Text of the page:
I am currently sitting at 45,000 feet, somewhere above the Rockies, racing west. I’m heading back to our home base in the city by the bay from a 5-day visit to see my brother and his family in Virginia. I am a new auntie to a sweet baby boy, and I had been looking forward to seeing him (and my brother and sister-in-law) for a good while. He is the only grandchild on my side of the family, and I have such an immense amount of love for the little chunk after just 4 months of knowing him. To say my time there was wonderful would be dramatically understating it. Being away from family is the one (and only) thing that makes nomadic living difficult; spending five uninterrupted days with some of the my favorite people in the world was perfect.
We spent our time hiking in Shenandoah National Park, trail running (oh, how I’ve missed running with my brother), cooking delicious meals, carving pumpkins, trick or treating, and covering my sweet nephew with kisses. When they dropped me off at the Washington Dulles airport, I kept tearfully reminding myself that there is only 42 more days until I see them again. Get at me, December 13th, I’m so ready for you!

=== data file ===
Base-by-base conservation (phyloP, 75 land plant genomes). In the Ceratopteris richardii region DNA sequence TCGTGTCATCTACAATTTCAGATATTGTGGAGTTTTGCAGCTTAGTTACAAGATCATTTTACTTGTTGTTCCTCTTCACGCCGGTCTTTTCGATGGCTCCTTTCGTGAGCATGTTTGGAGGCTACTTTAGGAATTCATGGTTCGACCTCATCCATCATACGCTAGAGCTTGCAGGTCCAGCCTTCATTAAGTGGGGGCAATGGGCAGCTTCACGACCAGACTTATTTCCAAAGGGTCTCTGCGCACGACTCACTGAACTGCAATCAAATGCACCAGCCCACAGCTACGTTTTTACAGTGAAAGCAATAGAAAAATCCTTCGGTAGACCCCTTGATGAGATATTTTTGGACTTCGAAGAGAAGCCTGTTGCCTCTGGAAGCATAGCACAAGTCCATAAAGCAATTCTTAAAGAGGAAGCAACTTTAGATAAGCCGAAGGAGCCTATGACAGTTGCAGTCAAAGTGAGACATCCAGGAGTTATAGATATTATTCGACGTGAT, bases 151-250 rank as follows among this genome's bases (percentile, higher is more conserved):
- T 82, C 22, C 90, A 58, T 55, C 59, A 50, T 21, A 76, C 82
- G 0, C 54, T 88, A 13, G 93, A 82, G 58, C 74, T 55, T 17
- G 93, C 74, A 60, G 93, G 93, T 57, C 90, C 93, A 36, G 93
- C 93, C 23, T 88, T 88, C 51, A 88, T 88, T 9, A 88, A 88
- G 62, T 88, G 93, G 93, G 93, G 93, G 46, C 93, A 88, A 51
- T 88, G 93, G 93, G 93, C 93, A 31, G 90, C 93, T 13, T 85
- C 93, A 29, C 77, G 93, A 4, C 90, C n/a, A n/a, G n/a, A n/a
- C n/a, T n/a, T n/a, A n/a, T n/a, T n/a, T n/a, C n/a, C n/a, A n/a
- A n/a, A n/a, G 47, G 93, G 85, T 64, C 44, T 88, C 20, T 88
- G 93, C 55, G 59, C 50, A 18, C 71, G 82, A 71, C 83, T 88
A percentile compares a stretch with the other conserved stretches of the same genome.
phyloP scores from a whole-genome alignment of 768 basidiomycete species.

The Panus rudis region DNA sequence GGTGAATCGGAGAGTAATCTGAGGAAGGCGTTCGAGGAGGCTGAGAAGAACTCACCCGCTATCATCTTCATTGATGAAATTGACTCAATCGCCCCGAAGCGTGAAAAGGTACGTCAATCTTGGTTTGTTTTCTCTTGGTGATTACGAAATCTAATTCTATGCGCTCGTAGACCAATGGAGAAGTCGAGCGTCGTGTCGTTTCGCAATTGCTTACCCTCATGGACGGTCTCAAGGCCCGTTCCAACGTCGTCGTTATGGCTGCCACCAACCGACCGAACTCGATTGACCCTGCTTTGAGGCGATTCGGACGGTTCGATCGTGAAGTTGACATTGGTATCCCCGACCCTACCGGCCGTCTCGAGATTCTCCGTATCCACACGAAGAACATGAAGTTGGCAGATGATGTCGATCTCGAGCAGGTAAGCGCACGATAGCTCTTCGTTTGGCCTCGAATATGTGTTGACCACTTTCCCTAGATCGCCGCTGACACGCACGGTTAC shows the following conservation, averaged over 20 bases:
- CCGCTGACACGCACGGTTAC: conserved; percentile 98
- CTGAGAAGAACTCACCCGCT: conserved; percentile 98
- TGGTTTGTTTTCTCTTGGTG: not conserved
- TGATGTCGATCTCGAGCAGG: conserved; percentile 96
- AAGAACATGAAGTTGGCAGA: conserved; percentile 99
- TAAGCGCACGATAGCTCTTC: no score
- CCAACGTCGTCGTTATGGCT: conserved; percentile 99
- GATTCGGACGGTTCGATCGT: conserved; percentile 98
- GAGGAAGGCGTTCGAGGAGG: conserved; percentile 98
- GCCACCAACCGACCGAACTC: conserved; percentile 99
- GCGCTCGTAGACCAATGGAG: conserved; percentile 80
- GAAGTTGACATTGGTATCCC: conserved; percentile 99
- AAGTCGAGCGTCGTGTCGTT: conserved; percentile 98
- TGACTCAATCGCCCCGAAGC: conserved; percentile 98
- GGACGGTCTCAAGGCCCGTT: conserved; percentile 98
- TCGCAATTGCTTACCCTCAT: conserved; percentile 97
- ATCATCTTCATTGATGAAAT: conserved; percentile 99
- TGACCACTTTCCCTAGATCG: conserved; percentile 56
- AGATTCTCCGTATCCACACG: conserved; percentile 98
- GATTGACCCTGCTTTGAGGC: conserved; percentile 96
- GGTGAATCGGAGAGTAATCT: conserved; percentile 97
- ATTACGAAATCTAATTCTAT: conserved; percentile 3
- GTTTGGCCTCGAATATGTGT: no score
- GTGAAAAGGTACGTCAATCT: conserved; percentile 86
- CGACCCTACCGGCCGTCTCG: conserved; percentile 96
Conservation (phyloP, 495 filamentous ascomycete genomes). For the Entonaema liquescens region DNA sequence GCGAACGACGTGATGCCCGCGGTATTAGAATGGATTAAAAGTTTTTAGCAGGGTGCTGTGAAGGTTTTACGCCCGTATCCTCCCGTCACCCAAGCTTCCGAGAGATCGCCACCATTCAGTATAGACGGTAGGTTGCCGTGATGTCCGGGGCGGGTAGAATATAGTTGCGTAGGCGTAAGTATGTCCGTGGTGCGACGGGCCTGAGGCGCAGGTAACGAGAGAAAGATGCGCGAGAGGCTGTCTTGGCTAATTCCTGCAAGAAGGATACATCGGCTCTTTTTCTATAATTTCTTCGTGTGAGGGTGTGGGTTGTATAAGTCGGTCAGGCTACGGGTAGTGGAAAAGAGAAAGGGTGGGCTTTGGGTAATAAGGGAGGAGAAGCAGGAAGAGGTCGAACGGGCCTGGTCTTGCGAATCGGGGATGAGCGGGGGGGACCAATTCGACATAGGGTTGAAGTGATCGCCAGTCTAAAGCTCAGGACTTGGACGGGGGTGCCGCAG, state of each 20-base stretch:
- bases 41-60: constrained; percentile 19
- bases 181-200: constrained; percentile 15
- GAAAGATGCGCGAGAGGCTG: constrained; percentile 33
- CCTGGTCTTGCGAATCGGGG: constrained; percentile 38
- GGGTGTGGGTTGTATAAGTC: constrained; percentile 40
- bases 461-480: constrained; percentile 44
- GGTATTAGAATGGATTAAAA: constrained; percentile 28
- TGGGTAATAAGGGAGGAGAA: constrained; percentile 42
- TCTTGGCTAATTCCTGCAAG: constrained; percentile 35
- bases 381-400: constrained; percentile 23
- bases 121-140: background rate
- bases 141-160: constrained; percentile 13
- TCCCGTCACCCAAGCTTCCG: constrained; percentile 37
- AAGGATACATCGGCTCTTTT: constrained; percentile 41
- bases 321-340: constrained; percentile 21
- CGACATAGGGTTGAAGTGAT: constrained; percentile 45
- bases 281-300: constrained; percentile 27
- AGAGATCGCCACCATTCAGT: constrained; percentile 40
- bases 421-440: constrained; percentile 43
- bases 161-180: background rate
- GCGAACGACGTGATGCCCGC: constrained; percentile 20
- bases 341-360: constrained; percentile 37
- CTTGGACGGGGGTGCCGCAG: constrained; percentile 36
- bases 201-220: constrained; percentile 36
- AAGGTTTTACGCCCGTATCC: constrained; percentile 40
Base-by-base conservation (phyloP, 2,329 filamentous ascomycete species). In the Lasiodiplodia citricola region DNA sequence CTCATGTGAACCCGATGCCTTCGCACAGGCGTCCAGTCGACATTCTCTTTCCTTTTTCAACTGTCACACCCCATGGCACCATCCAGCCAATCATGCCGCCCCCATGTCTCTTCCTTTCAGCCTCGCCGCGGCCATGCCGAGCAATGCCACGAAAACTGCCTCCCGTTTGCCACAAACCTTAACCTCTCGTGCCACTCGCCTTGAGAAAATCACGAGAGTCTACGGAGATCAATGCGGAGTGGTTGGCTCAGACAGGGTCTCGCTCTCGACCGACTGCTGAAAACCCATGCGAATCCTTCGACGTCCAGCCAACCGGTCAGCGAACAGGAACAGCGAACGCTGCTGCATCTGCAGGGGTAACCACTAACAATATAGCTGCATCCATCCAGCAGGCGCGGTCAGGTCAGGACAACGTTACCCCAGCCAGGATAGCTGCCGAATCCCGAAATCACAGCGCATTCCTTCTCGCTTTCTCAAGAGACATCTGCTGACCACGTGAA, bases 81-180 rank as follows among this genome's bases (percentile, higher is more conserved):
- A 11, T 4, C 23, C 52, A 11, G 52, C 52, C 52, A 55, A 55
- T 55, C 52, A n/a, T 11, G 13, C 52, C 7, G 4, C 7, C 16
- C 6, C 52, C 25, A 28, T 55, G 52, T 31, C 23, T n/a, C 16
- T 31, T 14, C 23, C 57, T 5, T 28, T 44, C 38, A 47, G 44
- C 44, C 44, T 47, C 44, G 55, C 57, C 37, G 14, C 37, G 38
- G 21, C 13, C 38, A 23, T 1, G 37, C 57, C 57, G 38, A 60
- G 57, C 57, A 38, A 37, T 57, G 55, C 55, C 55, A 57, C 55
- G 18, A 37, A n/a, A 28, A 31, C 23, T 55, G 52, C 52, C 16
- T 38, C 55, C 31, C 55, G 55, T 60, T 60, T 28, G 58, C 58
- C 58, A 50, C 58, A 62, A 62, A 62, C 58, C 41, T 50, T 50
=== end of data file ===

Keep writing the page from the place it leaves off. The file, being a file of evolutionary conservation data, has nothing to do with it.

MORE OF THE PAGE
You would think that after being crammed in a small tin box with each other for eight straight weeks, Brandon and I would have been ready for some time apart. Well…I guess time apart just isn’t our thing! We talked every day, and missed each other constantly. We kept laughing about how we should (by most standards) enjoy taking a break from one another, but I am so thankful that we don’t. On the upside, Brandon was able to get a few projects done that he had been putting off, and spent Halloween with our new (but dear) friends who were in San Francisco for the weekend.
How very strange it is to be flying back to a city that I have never called home, where my home and my love are both waiting for me. The sense of identity we create through identifying with where we live and where we’re from runs so deep that it is difficult to see beyond it sometimes. My concept of home has certainly shifted, however. I consider Brandon and the trailer my home, and I still consider Salt Lake my home. Part of my “home” is now living in a small corner of Virginia as well. “Home” is wherever we travel, and wherever my loved ones are. To the person who said, “You can never go home” — your concept of home must not be the same as mine. I go home whenever I am with my family and whenever I travel to a new place.
“My heart wants roots. My mind wants wings. I cannot bear their bickerings.” E. Y. Harburg